For any nation that has given in to the impulse of imperial ambitions, there are several stages of the building of an empire. First comes the stage of conquest and control, whether this is done through military force or economic control eventually leading to political domination, with the threat of force always there. The real issue for the long-term success of an imperial formation, however, lies in the ability to assimilate the people and bring about a real unity, not just a political or economic unity or a purely military domination. The Roman Empire’s success in this line led to the creation of a “Roman world” of Europe and the Middle East with both the economic and political institutions working to deliver benefit to the far-flung Roman citizenry of the empire, and a common sense of unity that developed for these disparate peoples to consider themselves “citizens of Rome” and look to Rome for cultural guidance as well.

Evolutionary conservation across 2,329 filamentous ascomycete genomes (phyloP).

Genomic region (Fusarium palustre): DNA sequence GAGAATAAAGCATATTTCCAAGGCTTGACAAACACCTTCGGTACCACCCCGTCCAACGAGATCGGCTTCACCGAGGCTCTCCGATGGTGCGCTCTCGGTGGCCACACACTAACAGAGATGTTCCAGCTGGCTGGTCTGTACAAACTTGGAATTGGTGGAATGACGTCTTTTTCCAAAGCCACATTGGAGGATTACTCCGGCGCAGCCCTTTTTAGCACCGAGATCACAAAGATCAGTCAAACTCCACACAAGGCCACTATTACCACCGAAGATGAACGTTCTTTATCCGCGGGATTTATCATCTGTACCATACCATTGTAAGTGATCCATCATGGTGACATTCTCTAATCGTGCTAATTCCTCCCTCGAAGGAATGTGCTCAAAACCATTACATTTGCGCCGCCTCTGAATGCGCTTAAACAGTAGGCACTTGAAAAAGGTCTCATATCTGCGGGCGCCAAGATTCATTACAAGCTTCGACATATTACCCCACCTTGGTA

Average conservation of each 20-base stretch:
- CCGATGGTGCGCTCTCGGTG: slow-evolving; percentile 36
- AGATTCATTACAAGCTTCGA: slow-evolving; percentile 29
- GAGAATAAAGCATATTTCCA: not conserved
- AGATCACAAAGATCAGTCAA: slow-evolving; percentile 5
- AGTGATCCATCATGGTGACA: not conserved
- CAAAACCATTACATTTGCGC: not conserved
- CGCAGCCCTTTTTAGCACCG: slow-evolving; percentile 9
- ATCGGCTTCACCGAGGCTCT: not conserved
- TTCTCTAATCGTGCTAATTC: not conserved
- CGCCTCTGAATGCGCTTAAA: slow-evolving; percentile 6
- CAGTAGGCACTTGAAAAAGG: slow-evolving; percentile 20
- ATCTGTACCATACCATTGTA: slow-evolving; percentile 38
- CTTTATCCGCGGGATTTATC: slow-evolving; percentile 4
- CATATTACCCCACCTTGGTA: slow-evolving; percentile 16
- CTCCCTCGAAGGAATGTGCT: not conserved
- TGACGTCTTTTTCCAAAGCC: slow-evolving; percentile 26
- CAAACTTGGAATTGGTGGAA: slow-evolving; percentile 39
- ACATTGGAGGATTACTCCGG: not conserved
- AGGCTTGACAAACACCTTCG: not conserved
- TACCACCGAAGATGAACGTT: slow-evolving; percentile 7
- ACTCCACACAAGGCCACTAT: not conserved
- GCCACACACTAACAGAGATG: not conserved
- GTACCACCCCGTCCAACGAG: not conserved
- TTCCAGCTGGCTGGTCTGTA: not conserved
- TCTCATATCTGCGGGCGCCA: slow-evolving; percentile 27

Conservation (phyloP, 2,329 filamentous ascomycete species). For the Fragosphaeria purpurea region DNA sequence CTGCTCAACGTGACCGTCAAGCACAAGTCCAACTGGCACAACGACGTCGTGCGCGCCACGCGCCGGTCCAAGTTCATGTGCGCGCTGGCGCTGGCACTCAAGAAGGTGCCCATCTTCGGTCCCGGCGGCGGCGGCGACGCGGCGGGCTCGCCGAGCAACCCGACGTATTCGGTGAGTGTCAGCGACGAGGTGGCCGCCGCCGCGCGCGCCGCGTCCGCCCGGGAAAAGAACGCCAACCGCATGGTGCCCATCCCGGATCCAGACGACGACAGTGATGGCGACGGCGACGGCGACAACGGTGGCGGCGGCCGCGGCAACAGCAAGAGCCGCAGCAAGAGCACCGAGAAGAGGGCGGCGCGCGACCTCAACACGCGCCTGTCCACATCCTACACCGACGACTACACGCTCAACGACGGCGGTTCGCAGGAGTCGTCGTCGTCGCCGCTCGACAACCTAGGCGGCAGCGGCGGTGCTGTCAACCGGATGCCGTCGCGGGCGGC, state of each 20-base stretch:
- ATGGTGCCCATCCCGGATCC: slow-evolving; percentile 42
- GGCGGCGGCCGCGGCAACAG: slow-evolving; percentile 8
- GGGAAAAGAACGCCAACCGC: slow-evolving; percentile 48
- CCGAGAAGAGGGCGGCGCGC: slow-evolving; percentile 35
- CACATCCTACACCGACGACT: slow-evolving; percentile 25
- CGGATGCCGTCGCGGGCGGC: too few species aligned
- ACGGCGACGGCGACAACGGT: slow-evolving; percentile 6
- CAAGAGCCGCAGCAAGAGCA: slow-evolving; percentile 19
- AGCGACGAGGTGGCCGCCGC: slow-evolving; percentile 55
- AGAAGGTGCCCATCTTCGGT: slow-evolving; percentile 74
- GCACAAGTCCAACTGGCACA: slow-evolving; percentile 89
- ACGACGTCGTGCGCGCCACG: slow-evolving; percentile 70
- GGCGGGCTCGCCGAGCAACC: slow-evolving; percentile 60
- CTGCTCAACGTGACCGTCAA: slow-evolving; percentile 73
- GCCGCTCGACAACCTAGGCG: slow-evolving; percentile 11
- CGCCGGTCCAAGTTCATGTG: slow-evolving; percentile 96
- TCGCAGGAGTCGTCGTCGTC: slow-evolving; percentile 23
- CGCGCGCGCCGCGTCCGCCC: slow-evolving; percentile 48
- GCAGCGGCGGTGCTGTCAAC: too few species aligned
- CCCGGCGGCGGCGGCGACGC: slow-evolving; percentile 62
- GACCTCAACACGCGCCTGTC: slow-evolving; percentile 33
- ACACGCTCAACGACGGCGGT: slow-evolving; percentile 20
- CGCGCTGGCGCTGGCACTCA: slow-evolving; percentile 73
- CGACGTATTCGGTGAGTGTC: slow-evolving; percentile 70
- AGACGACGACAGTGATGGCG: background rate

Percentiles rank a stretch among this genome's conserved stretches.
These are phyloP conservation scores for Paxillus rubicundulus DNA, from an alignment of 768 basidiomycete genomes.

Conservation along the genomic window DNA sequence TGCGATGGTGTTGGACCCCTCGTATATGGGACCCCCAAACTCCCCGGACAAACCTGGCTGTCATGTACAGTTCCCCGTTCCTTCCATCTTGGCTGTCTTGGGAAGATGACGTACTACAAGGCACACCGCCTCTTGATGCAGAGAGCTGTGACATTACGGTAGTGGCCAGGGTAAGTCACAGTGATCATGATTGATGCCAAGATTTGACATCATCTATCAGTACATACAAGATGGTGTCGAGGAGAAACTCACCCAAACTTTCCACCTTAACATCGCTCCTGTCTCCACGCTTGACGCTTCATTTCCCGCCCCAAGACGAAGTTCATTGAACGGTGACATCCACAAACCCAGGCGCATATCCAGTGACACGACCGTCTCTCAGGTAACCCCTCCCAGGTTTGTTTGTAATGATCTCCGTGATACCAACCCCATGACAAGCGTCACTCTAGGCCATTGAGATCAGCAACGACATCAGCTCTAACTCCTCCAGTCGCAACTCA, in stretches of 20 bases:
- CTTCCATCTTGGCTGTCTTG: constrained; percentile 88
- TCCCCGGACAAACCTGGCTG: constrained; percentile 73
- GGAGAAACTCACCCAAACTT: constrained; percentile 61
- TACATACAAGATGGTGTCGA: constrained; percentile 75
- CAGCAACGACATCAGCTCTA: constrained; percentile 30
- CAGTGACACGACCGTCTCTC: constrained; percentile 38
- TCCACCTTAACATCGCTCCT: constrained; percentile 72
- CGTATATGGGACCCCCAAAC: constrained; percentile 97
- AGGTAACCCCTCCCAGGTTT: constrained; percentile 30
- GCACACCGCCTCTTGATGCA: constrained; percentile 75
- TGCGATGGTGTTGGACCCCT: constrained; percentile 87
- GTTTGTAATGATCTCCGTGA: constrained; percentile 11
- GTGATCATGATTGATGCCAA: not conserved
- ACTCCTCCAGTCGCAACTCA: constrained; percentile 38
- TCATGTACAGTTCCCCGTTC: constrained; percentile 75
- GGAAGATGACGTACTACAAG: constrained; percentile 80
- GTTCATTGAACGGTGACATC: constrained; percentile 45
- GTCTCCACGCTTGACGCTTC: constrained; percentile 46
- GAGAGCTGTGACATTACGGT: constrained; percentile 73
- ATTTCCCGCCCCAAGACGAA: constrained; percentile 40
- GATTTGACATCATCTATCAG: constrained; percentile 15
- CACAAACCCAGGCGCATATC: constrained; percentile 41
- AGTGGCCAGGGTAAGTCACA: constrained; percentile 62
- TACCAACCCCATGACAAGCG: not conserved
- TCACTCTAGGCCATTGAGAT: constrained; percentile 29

Sri Aurobindo observes: “All these empires have at first carried with them the idea of imposing their culture along with the flag, first simply as an instinct of the conqueror and as a necessary adjunct to the fact of political domination and a security for its permanence, but latterly with the conscious intention of extending, as it is somewhat pharisaically put, the benefits of civilisation to the “inferior” races. It cannot be said that the attempt has anywhere been very prosperous.”
As a result of numerous attempts along these lines, imperial powers began to recognize the difficulty of creating cultural domination that wipes out the indigenous culture: “Accordingly there began to rise everywhere a growing sense of the inutility of the endeavour and the necessity of leaving the soul of the subject nation free, confining the action of the sovereign State to the enforcement of new administrative and economic conditions with as much social and cultural change as may be freely accepted or may come about by education and the force of circumstances.”
Sri Aurobindo, The Ideal of Human Unity, Part I, Chapter 6, Ancient and Modern Methods of Empire, pp. 47-48